Woman at microfinance group meeting in rural Orissa, India. Photo by Souradeep Ghosh, 2016 CGAP Photo Contest.
Microfinance has always been a high-touch business, with personal contact playing an indispensable role in the delivery of financial services for low-income clients. Human relationships and values like trust and empathy are crucial in determining whether a microfinance institution (MFI) will be able to grow and remain sustainable. And it is the MFIs’ frontline staff - the loan officers and other field staff – who must uphold these values and relationships with their clients, presenting the face of the MFI to their most important public – their clients. Loan officers are in a critical position to influence clients’ experience with access to credit and their engagement with an MFI. Yet they are often under intense pressure to meet targets, and many do not receive the support they need to do their job well and present a smiling, caring face to their clients.
A job full of challenges and pressure
MFI field staff are responsible for identifying potential clients, building relationships and linking them to their institution, a job which can be challenging, particularly given the social context in which most loan officers operate. A typical microfinance client in India is a woman from a rural household, who has restricted mobility due to gendered social norms, is illiterate, and is not the sole decision-maker of her household. It takes a lot of effort for loan officers to overcome these social constraints and convince potential clients of the merits of joining an MFI.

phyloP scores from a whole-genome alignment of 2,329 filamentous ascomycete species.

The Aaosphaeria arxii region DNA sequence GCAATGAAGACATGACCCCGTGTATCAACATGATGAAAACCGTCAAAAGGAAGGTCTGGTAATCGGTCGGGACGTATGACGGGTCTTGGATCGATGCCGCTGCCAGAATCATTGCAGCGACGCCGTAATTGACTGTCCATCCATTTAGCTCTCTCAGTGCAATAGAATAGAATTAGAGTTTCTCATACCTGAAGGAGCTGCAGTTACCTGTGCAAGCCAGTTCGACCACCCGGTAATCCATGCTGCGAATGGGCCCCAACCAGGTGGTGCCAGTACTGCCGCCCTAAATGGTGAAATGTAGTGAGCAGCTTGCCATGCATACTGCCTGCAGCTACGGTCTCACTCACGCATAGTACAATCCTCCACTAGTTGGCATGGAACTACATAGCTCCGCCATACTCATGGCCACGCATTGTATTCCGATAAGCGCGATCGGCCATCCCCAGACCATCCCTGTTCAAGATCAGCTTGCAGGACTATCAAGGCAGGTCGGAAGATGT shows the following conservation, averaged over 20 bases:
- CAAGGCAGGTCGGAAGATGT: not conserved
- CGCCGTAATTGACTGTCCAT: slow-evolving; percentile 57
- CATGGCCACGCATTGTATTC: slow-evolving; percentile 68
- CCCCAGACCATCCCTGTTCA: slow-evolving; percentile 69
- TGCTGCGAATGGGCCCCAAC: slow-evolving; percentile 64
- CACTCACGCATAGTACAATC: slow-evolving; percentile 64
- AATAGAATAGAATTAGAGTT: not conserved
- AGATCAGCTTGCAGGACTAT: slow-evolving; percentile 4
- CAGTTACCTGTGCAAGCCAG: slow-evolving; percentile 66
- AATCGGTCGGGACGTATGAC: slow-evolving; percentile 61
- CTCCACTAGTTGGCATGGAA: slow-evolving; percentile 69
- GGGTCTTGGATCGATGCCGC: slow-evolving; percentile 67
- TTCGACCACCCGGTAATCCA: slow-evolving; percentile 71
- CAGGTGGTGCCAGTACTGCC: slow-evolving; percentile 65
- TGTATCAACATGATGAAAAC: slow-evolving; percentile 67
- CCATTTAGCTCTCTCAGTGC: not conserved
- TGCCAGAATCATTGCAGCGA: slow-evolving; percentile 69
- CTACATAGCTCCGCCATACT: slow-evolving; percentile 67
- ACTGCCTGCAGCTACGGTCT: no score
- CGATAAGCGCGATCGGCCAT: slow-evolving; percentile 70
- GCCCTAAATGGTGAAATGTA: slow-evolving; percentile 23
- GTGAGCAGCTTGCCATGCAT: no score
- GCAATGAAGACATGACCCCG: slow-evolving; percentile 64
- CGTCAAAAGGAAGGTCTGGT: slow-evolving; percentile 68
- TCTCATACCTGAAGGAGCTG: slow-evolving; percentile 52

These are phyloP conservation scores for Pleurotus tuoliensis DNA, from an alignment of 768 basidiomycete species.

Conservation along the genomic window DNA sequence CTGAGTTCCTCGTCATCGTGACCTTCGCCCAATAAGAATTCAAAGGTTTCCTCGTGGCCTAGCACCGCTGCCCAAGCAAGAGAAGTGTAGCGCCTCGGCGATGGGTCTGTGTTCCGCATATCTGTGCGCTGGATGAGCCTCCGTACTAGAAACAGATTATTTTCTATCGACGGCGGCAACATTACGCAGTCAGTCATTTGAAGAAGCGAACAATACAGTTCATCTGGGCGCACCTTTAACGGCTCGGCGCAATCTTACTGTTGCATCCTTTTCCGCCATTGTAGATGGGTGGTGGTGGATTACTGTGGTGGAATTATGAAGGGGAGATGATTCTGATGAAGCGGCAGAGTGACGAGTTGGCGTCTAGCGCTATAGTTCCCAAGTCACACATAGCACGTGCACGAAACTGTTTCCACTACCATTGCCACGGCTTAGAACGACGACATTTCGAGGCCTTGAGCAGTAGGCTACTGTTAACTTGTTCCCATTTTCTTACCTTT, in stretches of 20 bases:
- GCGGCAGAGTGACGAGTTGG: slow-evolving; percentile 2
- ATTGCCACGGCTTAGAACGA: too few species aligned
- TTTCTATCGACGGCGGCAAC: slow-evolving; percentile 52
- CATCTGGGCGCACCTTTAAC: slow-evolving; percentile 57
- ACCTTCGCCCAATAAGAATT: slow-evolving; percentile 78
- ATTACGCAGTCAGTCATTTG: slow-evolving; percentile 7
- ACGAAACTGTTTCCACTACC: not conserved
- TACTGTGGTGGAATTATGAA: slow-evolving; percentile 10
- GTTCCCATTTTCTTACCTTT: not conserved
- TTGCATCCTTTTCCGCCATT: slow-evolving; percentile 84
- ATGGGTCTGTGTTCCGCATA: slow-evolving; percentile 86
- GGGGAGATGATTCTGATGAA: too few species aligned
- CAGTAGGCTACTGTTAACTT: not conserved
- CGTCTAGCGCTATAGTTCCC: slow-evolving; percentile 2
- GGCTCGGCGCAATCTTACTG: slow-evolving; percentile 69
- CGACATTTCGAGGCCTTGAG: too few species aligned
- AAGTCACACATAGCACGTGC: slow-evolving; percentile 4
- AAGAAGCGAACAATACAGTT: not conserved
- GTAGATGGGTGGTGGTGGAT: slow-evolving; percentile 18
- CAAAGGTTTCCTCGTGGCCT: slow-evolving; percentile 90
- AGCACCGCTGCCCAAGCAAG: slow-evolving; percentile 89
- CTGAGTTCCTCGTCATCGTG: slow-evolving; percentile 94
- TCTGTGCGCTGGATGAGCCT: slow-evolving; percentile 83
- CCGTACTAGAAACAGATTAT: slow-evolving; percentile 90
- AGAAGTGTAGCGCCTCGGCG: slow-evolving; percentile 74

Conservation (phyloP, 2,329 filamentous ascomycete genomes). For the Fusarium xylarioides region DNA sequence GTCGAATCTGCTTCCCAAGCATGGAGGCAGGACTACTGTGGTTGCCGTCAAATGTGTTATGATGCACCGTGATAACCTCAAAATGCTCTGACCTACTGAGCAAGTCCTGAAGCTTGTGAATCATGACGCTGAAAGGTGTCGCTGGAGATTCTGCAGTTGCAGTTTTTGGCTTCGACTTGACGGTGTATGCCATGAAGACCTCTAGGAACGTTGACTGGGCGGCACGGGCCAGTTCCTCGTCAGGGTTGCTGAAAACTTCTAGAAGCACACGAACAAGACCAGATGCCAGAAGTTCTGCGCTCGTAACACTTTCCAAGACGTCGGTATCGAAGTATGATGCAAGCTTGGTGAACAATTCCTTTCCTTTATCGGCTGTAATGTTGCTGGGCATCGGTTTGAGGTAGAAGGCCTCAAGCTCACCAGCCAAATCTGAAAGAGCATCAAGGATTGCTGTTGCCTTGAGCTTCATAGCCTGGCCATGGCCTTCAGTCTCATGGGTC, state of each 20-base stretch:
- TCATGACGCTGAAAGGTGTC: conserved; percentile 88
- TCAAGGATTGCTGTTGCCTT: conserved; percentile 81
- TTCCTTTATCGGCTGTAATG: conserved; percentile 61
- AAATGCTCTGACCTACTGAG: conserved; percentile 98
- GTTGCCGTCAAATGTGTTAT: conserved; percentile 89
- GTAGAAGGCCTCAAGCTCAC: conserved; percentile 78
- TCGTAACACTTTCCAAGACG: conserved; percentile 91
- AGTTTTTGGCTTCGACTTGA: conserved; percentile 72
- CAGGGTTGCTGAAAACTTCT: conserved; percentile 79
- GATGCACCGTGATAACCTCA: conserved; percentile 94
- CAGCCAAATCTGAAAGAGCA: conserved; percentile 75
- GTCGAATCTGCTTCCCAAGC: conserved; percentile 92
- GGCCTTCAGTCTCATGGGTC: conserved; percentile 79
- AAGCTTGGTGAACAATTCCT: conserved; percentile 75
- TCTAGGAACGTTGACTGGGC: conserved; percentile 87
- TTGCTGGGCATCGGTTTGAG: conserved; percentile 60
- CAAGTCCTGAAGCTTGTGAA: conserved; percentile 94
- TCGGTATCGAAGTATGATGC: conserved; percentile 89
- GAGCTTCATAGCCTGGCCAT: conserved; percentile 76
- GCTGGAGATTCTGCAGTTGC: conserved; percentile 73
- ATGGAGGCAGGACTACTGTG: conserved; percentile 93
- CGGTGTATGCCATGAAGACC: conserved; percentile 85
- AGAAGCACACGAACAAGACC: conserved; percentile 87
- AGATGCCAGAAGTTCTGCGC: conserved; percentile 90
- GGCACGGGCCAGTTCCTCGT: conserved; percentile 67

The job is also often physically and mentally exhausting considering the rough terrain, long distances covered and large portfolios (the average gross loan portfolio per loan officer in India is $143,550 and the average number of clients per loan officer is 467). Many loan officers are under a lot of pressure related to meeting deadlines, portfolio targets, powerful hierarchical pressure and managing delinquencies. They often end up working very long hours, sometimes living away from family in office premises. These types of pressures have the potential to lower productivity, create job dissatisfaction, lower confidence, hamper relationships and even adversely affect personal life.
Being a field officer for a woman is even more challenging due to additional social and cultural constraints. For example, a male loan officer’s forceful demeanor may be acceptable to female clients because of socialization with gendered behavioral norms, but the same behavior by a female loan officer could put her at risk of being rejected by her clients and called uncultured and insensitive. Women also face discrimination in the workplace as their male counterparts often feel that women are not suited for this type of job in a challenging and rough work environment.